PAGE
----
Things just keep getting better for Elon Musk, the eccentric billionaire that owns Tesla, Space X, the Boring Company, and who will soon own Twitter.
His acquisition of that social media giant just moved past a major hurdle; a government anti-trust waiting period required under the Hart-Scott-Rodino Antitrust Improvements (HSR) Act of 1976, with that required waiting period running out on Friday.
Under the HSR, companies must give the FTC and DOJ advance notice of transactions over a certain, large threshold so that those agencies have time to probe acquisition attempts for anti-trust issues, giving the two agencies 30 days t look into the purchase and examine its legality.
Now, despite the fact that the woke Biden DOJ likely would have loved to stop Elon from bringing free speech back onto Twitter, that time period has passed, with Fox Business reporting that neither the FTC nor the DOJ requested additional information regarding the purchase in an attempt to stop it on antitrust grounds.
However, while that government roadblock to Elon’s purchase has been bypassed, the time period running out doesn’t signify that the deal can now close, as other regulatory hurdles must be jumped over first. Fox Business, noting that, reports that:
While the expiration of the HSR waiting period has been satisfied, Twitter emphasized that the deal’s completion is still subject to remaining customary closing conditions, including shareholder and remaining applicable regulatory approvals.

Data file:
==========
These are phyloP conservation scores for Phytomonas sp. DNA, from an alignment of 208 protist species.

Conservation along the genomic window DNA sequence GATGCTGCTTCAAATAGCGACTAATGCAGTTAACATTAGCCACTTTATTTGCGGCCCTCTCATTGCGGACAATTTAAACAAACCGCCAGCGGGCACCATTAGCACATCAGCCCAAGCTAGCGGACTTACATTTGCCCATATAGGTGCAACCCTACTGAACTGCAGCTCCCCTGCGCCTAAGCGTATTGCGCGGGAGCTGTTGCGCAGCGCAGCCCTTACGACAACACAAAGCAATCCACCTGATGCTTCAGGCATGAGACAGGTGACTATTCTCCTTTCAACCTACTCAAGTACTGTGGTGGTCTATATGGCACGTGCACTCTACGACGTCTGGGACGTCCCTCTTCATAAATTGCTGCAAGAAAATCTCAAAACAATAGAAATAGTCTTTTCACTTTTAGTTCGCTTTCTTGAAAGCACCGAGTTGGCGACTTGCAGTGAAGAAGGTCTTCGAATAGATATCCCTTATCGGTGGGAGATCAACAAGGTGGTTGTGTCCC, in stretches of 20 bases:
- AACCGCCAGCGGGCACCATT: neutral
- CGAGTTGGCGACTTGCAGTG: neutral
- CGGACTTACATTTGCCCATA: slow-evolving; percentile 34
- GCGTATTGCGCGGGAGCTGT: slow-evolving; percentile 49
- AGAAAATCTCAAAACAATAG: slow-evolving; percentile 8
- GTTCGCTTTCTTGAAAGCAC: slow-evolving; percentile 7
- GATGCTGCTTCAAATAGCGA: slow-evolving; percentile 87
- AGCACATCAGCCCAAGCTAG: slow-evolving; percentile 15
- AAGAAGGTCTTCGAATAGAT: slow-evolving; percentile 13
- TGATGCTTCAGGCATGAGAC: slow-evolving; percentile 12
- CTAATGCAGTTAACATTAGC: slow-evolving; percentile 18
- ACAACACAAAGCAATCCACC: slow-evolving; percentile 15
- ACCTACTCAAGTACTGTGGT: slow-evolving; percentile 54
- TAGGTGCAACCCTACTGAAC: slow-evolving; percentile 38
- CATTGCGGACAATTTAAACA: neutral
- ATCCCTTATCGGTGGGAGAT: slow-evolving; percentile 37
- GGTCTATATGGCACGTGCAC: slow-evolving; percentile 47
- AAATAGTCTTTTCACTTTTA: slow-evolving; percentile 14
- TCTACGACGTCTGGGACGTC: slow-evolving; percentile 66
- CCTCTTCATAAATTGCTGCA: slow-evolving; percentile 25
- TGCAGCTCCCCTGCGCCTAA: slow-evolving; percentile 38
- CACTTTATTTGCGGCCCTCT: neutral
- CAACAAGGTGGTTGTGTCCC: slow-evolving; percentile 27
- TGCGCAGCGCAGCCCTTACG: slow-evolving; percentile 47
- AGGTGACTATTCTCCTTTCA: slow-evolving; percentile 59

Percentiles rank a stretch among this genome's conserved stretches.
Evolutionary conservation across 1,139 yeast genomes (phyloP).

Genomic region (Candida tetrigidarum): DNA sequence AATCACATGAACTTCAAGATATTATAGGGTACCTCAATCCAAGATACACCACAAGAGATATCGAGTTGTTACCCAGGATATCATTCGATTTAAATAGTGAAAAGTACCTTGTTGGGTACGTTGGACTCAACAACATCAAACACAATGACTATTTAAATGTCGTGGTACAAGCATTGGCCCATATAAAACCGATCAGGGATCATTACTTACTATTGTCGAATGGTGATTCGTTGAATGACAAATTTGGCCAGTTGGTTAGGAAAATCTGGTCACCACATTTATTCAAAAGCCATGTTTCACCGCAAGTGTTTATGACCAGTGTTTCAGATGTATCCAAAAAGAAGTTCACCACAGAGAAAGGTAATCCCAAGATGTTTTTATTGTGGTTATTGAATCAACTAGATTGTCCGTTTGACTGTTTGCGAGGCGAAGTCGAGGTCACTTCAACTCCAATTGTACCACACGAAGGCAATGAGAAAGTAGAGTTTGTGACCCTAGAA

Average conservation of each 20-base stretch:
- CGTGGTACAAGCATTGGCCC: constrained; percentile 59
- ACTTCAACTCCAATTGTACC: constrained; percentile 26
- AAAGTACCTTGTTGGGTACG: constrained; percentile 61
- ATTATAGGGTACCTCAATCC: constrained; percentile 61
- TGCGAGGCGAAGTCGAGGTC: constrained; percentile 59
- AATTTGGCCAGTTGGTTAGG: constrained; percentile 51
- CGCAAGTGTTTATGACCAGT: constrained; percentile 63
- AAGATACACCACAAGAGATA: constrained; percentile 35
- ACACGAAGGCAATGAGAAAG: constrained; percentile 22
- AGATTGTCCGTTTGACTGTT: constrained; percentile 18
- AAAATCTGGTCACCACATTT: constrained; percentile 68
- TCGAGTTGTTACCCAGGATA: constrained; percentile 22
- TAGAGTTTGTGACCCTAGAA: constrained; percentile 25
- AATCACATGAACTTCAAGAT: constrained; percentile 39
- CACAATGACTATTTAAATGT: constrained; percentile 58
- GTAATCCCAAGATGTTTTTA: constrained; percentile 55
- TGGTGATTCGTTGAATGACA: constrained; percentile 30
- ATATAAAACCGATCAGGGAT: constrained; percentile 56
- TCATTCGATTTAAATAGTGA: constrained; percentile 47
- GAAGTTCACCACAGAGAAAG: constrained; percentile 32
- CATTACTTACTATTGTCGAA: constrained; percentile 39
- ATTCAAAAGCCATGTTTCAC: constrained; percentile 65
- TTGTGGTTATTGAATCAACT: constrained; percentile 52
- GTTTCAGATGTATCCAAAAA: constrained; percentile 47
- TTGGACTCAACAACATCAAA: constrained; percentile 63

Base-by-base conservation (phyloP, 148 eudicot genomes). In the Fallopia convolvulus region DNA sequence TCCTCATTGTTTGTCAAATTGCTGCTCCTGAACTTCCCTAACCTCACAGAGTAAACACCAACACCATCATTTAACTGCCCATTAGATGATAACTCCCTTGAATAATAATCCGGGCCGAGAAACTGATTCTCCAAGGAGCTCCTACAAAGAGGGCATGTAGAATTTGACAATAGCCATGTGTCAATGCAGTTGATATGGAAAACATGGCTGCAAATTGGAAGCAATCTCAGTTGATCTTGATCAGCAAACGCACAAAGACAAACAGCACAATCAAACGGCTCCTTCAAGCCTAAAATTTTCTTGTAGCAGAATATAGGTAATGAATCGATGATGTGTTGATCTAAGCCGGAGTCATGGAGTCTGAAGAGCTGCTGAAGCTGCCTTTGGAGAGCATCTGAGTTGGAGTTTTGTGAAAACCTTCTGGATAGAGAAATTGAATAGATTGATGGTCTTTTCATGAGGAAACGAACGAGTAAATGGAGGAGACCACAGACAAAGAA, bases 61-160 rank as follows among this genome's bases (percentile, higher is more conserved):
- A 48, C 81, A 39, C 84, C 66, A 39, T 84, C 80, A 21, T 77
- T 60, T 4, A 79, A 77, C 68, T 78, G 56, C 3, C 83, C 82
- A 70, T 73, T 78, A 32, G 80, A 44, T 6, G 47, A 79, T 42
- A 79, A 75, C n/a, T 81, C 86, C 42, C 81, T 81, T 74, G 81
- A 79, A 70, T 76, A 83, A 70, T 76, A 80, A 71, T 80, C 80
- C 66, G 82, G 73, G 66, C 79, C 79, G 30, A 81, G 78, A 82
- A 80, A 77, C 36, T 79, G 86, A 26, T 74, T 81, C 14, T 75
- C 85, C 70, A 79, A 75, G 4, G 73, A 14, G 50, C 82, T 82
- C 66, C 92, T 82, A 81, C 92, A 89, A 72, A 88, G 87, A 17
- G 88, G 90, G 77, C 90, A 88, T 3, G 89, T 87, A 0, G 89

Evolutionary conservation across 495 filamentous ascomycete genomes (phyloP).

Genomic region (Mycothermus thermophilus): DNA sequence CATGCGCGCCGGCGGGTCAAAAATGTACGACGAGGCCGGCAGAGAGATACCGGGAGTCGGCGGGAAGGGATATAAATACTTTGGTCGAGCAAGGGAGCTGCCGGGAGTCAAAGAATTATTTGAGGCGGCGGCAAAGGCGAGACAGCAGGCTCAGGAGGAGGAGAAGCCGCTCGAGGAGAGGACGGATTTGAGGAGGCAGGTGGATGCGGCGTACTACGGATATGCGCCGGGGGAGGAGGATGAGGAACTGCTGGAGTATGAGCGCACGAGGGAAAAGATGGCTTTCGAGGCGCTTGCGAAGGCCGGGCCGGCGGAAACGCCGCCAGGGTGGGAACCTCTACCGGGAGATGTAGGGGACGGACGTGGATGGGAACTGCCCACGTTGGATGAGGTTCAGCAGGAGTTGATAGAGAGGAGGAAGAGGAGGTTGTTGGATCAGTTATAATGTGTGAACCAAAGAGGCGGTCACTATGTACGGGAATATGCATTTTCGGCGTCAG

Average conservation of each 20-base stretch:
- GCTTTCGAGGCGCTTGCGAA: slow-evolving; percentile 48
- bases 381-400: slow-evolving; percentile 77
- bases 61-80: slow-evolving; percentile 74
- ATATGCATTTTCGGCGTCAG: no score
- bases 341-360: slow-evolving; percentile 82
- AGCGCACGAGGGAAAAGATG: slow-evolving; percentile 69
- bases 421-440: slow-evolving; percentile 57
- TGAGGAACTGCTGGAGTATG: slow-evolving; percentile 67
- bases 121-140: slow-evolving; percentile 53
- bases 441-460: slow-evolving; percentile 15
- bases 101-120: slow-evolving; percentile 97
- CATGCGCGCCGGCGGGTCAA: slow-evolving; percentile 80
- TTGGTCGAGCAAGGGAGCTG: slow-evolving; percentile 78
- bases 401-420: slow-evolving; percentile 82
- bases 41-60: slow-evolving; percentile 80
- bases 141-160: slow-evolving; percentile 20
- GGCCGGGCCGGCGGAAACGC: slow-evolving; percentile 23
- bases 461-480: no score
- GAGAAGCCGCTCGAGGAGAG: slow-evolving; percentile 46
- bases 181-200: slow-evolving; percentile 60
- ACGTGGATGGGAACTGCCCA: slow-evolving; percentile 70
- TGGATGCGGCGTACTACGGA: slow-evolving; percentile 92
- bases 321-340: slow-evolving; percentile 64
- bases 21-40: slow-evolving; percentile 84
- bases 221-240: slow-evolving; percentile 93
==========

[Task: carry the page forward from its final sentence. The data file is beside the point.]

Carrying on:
The deal, which would take Twitter private at $54.20 per share, is expected to close in 2022.
Further, while Musk can likely jump over those hurdles too, the deal is currently on hold.
That’s because Musk is unconvinced that the percentage of Twitter accounts that is really bots is as low as Twitter claims it is. According to the company, which refuses to make public how exactly it reached this conclusion (CEO Parag Agrawal said doing so would be difficult due to the “critical need to use both public and private information.”), only about five percent of Twitter accounts are bots.
Musk has indicated that he believes the percentage is far higher and is looking into it, with the expectation being that he’ll decrease the purchase price offered if it turns out a larger portion of the user base is bots.
That makes sense, as Musk has indicated that he doesn’t think the American economy is headed in a good direction and the numbers involved in the purchase are absolutely massive; at the price per share he offered, about $46 billion in funding is necessary.
Initially, that included $21 billion in equity and $25.5 in loan financing from third parties, with $12.5 billion in loan financing pledged against his Telsa shares, which have tanked with the stock market. The level of loan financing was later halved with the amount of equity financing increased commensurately. He’s since pledged even more in equity financing, bringing the total portion of equity-based financing to $33.5 billion and eliminating the need for margin loan financing.
Regardless of what financing vehicle is used however, the numbers involved are massive, so it makes sense that Elon might want to shave a few billion off by proving the bot percentage is higher than Twitter initially indicated.
In any case, thanks to the deadline expiring this weekend, Elon’s now a step closer to taking over Twitter.